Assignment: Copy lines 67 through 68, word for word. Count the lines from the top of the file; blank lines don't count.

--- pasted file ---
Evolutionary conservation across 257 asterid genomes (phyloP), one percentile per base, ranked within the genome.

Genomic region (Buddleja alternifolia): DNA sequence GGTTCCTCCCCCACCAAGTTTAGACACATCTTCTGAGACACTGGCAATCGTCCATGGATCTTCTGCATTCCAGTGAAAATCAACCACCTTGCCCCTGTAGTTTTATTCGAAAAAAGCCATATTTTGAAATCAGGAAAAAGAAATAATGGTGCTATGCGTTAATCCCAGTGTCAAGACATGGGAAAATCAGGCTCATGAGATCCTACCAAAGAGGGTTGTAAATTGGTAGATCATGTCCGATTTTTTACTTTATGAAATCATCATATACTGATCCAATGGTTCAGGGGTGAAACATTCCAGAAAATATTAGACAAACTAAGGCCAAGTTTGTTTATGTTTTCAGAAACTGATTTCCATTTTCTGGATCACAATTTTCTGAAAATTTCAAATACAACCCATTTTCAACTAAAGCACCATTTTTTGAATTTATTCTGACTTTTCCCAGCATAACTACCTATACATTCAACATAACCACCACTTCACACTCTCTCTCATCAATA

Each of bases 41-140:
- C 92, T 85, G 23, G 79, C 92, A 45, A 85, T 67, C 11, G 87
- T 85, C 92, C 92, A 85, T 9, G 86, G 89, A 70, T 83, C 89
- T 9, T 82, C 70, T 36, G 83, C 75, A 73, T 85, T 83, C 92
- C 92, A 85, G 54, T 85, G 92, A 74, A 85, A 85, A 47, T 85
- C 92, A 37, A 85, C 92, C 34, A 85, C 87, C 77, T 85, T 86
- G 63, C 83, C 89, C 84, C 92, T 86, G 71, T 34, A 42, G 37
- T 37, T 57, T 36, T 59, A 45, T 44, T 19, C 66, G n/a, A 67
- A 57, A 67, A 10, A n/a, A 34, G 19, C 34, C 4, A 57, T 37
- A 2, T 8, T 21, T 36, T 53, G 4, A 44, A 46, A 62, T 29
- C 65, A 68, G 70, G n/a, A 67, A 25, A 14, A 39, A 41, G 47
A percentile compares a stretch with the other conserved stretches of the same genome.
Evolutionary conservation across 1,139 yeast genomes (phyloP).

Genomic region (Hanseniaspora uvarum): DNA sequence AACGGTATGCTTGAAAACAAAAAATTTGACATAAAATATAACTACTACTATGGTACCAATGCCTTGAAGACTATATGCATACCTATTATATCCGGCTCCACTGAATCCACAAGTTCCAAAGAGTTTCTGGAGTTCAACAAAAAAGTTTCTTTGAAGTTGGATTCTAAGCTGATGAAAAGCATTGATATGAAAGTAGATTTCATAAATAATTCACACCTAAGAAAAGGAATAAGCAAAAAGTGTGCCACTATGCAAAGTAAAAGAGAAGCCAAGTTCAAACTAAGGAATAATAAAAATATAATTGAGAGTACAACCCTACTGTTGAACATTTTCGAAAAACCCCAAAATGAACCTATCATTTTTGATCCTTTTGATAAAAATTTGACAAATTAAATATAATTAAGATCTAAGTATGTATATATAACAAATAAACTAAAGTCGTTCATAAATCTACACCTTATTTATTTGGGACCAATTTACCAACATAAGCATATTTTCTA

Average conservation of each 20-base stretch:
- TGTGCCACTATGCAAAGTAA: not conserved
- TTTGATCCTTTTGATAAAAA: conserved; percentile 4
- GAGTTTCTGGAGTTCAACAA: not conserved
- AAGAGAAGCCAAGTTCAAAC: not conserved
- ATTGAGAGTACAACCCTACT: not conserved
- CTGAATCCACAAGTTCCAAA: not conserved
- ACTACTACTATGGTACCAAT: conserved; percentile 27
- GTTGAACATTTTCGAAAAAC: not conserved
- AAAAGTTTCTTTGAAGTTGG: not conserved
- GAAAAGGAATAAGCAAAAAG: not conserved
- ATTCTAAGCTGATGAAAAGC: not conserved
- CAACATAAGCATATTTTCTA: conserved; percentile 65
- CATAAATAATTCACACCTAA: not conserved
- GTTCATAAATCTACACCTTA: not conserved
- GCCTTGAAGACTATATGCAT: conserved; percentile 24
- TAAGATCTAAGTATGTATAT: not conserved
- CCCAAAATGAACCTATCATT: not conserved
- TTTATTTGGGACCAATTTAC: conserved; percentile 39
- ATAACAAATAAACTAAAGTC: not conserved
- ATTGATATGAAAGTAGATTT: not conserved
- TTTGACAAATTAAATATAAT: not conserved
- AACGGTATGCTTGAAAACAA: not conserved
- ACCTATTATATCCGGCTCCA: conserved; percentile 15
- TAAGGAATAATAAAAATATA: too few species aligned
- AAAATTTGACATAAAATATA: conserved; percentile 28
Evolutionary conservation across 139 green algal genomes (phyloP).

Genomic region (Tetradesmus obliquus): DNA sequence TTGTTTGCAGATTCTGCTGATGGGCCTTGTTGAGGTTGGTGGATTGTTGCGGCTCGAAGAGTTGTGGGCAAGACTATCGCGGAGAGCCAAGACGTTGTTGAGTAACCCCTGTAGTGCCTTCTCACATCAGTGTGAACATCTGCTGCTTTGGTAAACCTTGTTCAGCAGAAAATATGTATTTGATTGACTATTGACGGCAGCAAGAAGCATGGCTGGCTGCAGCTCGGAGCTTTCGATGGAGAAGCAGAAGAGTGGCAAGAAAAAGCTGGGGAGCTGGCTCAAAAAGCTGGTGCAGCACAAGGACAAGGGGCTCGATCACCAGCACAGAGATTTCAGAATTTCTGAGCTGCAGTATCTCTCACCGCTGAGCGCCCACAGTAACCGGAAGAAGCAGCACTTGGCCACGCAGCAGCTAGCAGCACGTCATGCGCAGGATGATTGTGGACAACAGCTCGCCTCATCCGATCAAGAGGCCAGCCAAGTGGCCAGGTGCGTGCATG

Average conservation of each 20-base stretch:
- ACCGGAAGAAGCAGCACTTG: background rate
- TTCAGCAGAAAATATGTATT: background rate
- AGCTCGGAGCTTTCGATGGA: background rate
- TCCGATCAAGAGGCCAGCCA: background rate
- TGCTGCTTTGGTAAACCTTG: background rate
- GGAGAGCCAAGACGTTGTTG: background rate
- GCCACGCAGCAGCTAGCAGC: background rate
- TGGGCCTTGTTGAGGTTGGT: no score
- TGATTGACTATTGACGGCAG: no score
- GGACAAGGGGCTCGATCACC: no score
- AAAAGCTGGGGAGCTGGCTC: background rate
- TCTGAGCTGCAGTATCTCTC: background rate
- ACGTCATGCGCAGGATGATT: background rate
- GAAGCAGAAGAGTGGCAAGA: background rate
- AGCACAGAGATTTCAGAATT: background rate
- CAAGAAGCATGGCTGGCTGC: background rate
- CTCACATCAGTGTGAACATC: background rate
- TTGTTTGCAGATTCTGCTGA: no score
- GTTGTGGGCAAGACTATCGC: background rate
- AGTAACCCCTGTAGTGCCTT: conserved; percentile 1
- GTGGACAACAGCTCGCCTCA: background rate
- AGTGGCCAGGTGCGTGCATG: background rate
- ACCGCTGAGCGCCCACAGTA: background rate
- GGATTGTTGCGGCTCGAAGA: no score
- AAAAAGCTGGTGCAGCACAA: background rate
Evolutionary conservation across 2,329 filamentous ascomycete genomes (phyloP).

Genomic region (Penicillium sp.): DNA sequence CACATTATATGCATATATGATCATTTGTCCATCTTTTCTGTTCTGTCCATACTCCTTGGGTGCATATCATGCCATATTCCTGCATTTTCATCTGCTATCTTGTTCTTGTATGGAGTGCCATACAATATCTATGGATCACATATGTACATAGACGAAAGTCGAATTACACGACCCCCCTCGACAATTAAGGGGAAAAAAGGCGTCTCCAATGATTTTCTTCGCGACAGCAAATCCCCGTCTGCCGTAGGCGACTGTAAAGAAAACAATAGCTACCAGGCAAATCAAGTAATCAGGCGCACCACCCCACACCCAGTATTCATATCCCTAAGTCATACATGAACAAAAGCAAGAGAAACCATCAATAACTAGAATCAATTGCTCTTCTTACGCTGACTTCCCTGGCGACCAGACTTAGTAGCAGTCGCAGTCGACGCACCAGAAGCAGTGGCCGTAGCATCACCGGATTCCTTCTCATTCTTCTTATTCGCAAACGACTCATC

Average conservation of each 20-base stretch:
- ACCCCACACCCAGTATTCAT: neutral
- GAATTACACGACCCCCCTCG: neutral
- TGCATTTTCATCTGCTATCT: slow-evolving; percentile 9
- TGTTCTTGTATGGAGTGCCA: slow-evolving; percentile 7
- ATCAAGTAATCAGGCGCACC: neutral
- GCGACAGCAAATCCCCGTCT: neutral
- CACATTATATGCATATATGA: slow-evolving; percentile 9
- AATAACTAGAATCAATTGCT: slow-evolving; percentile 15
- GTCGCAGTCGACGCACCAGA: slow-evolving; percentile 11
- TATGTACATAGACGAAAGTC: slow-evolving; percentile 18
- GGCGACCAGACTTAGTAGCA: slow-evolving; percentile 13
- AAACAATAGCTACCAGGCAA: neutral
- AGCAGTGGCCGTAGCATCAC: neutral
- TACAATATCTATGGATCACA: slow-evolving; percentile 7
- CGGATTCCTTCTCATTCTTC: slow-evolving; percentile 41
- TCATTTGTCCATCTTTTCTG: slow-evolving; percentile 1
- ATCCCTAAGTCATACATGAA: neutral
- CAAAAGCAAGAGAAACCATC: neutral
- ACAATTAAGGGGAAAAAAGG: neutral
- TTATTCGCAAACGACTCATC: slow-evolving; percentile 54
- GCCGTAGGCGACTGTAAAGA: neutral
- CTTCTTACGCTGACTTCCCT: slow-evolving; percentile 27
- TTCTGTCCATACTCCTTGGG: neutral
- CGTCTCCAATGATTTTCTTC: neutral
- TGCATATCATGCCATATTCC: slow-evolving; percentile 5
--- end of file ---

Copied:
- AGTGGCCAGGTGCGTGCATG: background rate
- ACCGCTGAGCGCCCACAGTA: background rate